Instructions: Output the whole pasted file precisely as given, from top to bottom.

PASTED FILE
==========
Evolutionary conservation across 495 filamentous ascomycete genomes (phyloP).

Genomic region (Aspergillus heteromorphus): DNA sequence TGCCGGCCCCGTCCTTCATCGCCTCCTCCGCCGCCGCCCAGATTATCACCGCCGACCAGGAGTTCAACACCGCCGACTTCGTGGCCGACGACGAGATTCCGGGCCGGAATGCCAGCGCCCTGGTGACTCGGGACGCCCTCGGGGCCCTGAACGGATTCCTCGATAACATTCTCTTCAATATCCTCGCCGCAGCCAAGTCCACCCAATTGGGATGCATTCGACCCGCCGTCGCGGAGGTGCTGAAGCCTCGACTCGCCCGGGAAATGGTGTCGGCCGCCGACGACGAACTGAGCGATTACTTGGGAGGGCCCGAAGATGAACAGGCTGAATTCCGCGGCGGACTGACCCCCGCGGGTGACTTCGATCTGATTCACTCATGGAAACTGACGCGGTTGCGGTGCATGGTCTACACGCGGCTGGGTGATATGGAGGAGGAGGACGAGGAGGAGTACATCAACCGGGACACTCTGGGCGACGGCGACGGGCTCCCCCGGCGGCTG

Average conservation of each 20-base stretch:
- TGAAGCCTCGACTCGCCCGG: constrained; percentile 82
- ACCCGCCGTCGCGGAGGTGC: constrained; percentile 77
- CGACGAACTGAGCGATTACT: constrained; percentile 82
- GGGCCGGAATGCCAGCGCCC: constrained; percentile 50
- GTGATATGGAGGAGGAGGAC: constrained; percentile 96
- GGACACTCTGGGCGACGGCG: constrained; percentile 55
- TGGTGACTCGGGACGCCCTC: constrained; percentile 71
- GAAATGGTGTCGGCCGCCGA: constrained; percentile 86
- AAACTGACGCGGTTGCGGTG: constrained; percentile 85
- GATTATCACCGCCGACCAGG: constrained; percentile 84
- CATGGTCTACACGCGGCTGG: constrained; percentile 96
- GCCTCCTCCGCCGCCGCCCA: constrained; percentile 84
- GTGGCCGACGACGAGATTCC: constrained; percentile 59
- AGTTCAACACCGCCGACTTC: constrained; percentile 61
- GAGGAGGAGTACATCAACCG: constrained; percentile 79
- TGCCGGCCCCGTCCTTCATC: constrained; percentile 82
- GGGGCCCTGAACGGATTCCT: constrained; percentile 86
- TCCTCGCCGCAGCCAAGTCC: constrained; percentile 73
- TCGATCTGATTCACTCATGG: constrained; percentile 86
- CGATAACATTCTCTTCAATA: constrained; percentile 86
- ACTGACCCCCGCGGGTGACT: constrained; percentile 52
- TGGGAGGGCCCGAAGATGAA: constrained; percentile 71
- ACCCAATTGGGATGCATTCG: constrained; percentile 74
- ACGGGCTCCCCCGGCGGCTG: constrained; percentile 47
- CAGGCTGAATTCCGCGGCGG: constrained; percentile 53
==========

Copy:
Evolutionary conservation across 495 filamentous ascomycete genomes (phyloP).

Genomic region (Aspergillus heteromorphus): DNA sequence TGCCGGCCCCGTCCTTCATCGCCTCCTCCGCCGCCGCCCAGATTATCACCGCCGACCAGGAGTTCAACACCGCCGACTTCGTGGCCGACGACGAGATTCCGGGCCGGAATGCCAGCGCCCTGGTGACTCGGGACGCCCTCGGGGCCCTGAACGGATTCCTCGATAACATTCTCTTCAATATCCTCGCCGCAGCCAAGTCCACCCAATTGGGATGCATTCGACCCGCCGTCGCGGAGGTGCTGAAGCCTCGACTCGCCCGGGAAATGGTGTCGGCCGCCGACGACGAACTGAGCGATTACTTGGGAGGGCCCGAAGATGAACAGGCTGAATTCCGCGGCGGACTGACCCCCGCGGGTGACTTCGATCTGATTCACTCATGGAAACTGACGCGGTTGCGGTGCATGGTCTACACGCGGCTGGGTGATATGGAGGAGGAGGACGAGGAGGAGTACATCAACCGGGACACTCTGGGCGACGGCGACGGGCTCCCCCGGCGGCTG

Average conservation of each 20-base stretch:
- TGAAGCCTCGACTCGCCCGG: constrained; percentile 82
- ACCCGCCGTCGCGGAGGTGC: constrained; percentile 77
- CGACGAACTGAGCGATTACT: constrained; percentile 82
- GGGCCGGAATGCCAGCGCCC: constrained; percentile 50
- GTGATATGGAGGAGGAGGAC: constrained; percentile 96
- GGACACTCTGGGCGACGGCG: constrained; percentile 55
- TGGTGACTCGGGACGCCCTC: constrained; percentile 71
- GAAATGGTGTCGGCCGCCGA: constrained; percentile 86
- AAACTGACGCGGTTGCGGTG: constrained; percentile 85
- GATTATCACCGCCGACCAGG: constrained; percentile 84
- CATGGTCTACACGCGGCTGG: constrained; percentile 96
- GCCTCCTCCGCCGCCGCCCA: constrained; percentile 84
- GTGGCCGACGACGAGATTCC: constrained; percentile 59
- AGTTCAACACCGCCGACTTC: constrained; percentile 61
- GAGGAGGAGTACATCAACCG: constrained; percentile 79
- TGCCGGCCCCGTCCTTCATC: constrained; percentile 82
- GGGGCCCTGAACGGATTCCT: constrained; percentile 86
- TCCTCGCCGCAGCCAAGTCC: constrained; percentile 73
- TCGATCTGATTCACTCATGG: constrained; percentile 86
- CGATAACATTCTCTTCAATA: constrained; percentile 86
- ACTGACCCCCGCGGGTGACT: constrained; percentile 52
- TGGGAGGGCCCGAAGATGAA: constrained; percentile 71
- ACCCAATTGGGATGCATTCG: constrained; percentile 74
- ACGGGCTCCCCCGGCGGCTG: constrained; percentile 47
- CAGGCTGAATTCCGCGGCGG: constrained; percentile 53